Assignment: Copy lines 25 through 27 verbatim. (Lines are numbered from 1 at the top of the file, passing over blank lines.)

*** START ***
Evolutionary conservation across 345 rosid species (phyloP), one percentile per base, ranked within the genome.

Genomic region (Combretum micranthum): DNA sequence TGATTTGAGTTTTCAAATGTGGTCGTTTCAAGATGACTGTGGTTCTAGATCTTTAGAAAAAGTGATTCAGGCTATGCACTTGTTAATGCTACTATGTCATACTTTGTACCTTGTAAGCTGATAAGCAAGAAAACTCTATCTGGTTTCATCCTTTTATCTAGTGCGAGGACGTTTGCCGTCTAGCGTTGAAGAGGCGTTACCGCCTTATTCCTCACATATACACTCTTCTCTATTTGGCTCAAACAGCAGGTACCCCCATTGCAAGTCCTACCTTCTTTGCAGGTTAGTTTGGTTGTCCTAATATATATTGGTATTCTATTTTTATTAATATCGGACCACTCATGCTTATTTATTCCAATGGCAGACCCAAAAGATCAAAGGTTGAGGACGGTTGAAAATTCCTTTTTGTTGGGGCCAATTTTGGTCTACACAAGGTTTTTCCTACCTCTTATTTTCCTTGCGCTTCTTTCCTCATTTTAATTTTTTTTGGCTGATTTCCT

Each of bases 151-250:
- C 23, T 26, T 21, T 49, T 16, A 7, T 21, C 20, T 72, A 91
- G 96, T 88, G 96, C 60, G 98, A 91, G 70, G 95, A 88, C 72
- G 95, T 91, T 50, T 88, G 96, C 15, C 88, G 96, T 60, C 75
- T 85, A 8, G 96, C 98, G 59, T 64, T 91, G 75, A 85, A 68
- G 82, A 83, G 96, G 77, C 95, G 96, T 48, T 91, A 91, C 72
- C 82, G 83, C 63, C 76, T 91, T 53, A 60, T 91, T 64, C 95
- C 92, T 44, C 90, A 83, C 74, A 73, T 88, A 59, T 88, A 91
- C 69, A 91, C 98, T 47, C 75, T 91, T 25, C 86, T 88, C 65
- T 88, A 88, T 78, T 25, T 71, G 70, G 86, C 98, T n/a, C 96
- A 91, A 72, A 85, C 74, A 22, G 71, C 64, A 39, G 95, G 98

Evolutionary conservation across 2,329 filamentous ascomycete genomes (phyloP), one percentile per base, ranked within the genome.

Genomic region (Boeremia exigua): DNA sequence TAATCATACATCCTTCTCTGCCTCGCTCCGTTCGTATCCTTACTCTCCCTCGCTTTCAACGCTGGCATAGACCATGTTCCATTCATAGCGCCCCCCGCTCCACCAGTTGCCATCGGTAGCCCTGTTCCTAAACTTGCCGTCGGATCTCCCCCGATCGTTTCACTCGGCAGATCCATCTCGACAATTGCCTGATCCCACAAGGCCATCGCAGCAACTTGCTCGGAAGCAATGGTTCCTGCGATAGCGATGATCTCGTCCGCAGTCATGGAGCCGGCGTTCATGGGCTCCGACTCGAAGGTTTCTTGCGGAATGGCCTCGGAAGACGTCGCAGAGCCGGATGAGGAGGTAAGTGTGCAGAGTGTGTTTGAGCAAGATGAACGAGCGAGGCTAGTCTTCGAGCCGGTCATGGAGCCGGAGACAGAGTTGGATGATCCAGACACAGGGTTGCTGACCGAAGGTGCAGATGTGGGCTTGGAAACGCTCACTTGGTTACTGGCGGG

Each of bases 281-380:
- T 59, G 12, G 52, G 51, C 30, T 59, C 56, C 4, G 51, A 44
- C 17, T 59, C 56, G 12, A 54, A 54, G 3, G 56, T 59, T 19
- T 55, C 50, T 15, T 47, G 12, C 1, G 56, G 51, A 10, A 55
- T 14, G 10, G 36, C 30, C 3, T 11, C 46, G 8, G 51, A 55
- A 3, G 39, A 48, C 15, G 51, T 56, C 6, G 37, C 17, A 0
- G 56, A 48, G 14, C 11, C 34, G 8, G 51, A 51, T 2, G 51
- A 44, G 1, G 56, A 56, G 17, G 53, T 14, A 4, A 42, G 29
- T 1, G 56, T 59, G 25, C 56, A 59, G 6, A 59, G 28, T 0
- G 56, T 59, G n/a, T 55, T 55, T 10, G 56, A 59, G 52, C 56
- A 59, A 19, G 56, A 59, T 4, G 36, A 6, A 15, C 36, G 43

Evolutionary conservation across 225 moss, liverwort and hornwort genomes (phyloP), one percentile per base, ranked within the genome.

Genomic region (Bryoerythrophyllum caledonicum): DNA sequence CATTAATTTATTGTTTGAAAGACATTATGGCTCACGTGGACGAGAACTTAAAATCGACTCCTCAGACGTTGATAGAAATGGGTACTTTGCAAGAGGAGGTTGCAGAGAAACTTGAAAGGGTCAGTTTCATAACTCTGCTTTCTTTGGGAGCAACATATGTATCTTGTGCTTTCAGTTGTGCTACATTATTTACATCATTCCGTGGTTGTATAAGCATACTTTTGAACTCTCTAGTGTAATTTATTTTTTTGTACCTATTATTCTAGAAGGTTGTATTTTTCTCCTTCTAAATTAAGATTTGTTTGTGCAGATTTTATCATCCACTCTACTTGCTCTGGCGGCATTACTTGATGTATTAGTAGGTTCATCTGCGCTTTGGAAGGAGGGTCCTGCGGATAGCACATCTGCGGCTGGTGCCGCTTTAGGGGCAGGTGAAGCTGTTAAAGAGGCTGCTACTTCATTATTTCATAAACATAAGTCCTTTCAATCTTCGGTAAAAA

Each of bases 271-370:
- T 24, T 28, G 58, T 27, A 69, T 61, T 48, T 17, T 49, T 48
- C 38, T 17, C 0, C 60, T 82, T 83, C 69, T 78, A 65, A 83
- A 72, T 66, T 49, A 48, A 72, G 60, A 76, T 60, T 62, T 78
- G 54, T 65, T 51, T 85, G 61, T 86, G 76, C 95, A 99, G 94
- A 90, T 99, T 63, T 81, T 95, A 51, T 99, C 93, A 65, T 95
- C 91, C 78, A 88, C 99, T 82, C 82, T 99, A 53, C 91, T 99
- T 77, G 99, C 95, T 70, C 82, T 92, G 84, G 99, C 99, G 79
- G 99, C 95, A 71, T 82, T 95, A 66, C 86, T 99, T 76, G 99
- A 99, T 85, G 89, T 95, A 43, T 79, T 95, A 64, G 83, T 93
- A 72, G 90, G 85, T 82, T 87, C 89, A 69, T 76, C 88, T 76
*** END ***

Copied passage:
- G 56, T 59, G n/a, T 55, T 55, T 10, G 56, A 59, G 52, C 56
- A 59, A 19, G 56, A 59, T 4, G 36, A 6, A 15, C 36, G 43

Evolutionary conservation across 225 moss, liverwort and hornwort genomes (phyloP), one percentile per base, ranked within the genome.